Smith continues his discussion of Herbert Spencer and William Graham Sumner, explaining how they repudiated the ideas associated with social Darwinism.

George H. Smith was formerly Senior Research Fellow for the Institute for Humane Studies, a lecturer on American History for Cato Summer Seminars, and Executive Editor of Knowledge Products. Smith’s fourth and most recent book, The System of Liberty, was published by Cambridge University Press in 2013.

When Herbert Spencer and William Graham Sumner applied their survival of the fittest doctrine to a free society, they reached conclusions that differed radically from the position attributed to social Darwinists. True, the sacrifice of one individual for the benefit of another is the general rule for lower life forms. And this may also be true of the lower forms of human society – militaristic, authoritarian societies that Spencer and Sumner (following the legal historian Henry S. Maine) called “regimes of status.” But in the course of social evolution, as regimes of status gradually gave way to regimes of contract, as voluntary cooperation replaced coercion as the dominant mode of social interaction, a fundamental transformation occurred in the conditions of social existence and in the corresponding standard of “fitness.”

In a free society people are able to pursue their own interests as they see fit, provided they respect the equal rights of others. As cooperation in a regime of contract replaces exploitation in a regime of status, the fittest prosper not by coercing others but by assisting them through voluntary exchanges. (Adam Smith had previously dubbed this process the “invisible hand.”) Here as elsewhere survival of the fittest is an iron law of social existence, but this standard of fitness is far removed from that invoked by the specter of social Darwinism. Voluntary cooperation, not coercive exploitation, is the standard of fitness in a free society.

Spencer and Sumner emphasized that market competition differs dramatically from biological competition. Market competition, unlike biological competition, produces immense wealth, thereby making it possible for many people to survive and prosper who otherwise could not. Moreover, the sophisticated division of labor that develops in a market economy generates specialization, and this specialization generates social interdependence — a condition in which every person must rely on the cooperation and assistance of others for necessary goods and services. The solitary individual cannot produce everything he needs or wants in a market economy, so he must persuade many others to assist him. This condition of survival cultivates the character traits (or virtues) necessary for peaceful interaction – those civilizing mores, as Sumner called them, that make social interaction not only productive and mutually beneficial but pleasant as well.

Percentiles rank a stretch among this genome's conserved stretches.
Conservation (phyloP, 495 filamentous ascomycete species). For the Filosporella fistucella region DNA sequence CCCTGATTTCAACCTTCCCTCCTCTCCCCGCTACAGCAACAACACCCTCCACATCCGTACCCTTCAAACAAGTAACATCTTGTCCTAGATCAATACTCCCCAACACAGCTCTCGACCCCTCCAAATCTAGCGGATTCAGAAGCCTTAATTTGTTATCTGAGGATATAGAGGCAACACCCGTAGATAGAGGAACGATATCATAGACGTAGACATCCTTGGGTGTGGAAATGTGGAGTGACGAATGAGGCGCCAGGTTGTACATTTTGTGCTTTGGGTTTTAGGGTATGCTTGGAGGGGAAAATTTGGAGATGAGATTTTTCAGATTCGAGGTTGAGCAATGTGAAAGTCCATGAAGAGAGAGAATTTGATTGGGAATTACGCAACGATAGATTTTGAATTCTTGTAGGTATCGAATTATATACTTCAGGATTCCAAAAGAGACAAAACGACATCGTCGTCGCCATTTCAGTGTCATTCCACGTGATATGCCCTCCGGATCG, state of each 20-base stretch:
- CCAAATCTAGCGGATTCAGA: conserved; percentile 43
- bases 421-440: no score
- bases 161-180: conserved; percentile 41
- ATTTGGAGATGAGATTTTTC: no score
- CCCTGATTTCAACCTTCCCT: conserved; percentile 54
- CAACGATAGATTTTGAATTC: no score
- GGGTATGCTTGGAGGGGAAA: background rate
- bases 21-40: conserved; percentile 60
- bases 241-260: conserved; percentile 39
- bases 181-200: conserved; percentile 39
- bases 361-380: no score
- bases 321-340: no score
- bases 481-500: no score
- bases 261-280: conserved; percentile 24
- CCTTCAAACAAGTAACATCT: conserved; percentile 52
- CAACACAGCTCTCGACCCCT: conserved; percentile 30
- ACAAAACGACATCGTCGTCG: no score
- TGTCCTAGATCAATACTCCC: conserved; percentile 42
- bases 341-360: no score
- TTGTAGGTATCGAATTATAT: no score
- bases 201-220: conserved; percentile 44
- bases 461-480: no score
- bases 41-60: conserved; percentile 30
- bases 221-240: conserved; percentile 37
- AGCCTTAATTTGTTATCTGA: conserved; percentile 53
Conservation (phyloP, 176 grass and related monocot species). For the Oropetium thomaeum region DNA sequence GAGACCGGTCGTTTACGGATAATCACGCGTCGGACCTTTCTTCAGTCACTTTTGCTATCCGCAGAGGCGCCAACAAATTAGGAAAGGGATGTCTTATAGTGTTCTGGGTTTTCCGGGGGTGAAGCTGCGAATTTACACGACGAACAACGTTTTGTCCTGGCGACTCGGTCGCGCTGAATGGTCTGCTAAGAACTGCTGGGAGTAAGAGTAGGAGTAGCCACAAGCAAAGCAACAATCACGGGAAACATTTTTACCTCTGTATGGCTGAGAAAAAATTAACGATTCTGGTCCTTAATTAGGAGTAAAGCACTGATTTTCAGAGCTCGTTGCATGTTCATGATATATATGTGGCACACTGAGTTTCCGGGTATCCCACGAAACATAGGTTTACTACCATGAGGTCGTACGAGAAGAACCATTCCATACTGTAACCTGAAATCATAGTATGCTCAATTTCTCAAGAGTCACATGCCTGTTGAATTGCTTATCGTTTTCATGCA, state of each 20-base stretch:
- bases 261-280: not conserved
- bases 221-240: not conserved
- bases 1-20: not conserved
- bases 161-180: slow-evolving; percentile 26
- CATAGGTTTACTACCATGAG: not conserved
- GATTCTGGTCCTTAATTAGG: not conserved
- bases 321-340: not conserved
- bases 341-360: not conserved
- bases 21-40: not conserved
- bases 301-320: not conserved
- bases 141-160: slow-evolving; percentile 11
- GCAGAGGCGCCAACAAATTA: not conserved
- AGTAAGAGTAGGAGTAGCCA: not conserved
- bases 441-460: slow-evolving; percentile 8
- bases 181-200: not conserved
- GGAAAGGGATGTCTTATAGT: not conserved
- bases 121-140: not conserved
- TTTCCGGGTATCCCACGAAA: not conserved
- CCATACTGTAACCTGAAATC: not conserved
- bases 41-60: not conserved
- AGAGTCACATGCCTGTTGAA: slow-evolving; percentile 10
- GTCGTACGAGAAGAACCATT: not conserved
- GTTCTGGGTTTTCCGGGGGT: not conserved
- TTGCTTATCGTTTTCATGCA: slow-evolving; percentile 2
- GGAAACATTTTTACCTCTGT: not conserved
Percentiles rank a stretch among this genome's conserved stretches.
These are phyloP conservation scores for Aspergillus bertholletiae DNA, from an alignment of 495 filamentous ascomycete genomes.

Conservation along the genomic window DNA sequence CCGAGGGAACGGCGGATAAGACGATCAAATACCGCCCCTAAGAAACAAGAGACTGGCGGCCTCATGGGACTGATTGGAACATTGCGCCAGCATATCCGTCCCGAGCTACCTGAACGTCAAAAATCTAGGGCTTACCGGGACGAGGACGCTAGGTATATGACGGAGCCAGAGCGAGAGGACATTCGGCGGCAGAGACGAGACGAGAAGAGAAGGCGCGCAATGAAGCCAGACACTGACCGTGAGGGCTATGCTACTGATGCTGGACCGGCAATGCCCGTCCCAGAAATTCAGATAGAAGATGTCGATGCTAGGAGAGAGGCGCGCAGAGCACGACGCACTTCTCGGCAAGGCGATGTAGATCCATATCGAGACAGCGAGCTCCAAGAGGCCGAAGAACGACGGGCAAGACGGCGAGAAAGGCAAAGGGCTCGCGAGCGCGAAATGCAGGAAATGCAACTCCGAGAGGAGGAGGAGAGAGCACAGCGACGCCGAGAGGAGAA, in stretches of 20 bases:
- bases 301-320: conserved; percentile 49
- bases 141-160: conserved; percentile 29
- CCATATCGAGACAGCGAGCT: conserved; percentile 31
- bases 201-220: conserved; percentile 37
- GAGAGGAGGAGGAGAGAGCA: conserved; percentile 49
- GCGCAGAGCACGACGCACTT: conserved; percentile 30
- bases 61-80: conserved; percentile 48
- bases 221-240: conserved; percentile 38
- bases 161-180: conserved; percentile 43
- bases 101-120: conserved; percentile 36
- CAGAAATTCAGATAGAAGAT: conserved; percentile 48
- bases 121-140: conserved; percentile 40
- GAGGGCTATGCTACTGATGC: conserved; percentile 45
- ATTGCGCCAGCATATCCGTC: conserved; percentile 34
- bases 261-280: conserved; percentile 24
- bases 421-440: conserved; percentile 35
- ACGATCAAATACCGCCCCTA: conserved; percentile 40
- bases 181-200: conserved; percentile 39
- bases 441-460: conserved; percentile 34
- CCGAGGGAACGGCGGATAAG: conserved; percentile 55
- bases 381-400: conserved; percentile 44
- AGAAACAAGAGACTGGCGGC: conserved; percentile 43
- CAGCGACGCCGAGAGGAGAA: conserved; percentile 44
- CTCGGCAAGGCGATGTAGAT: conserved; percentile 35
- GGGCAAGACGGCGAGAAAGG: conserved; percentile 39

To associate market competition with biological competition is to misunderstand how Spencer and Sumner (and other classical liberals) viewed the market. Biological competition, in which one individual survives at the expense of other individuals, is a zero‐​sum game, whereas market competition is a positive‐​sum game in which all participants gain from voluntary cooperation. Therefore, it is precisely in a free society that social Darwinism does not apply. In a society with an advanced division of labor and where we must give others what they want in order to get what we want, the “fit” are those who can enlist the voluntary cooperation of others. When success depends upon persuasion rather than coercion, social fitness is measured by one’s ability to influence others by offering them something of value, i.e., by benefiting them.

But what about the poor, disabled, and disadvantaged? Popular mythology about laissez‐​faire liberals, propagated in one textbook account after another, depicts them as implacable enemies of charity and other efforts to help those who cannot help themselves.

If we are to understand the views of Herbert Spencer and William Graham Sumner on charity and related matters, we must first understand their roles as pioneers in sociology. Spencer is widely acknowledged as a founder of the “functionalist” school of sociology; and Sumner, during his many years as a Yale professor, did much to establish sociology as a legitimate discipline in American universities.

Spencer and Sumner believed that natural laws (i.e., laws of cause and effect) operate in the social world as surely as they do in physics, biology, and other natural sciences; and they believed that a basic purpose of sociology (the “science of society”) is to discover and formulate these causal laws. They also believed that social causation is extremely complex, and that ignorance of this fact has led to many ill‐​conceived political measures. In The Study of Sociology, Spencer had this to say about those who offer simplistic political solutions for complex social problems:

Proximate causes and proximate results are alone contemplated. There is scarcely any consciousness that the original causes are often numerous and widely different from the apparent cause; and that beyond each immediate result there will be multitudinous remote results, most of them quite incalculable.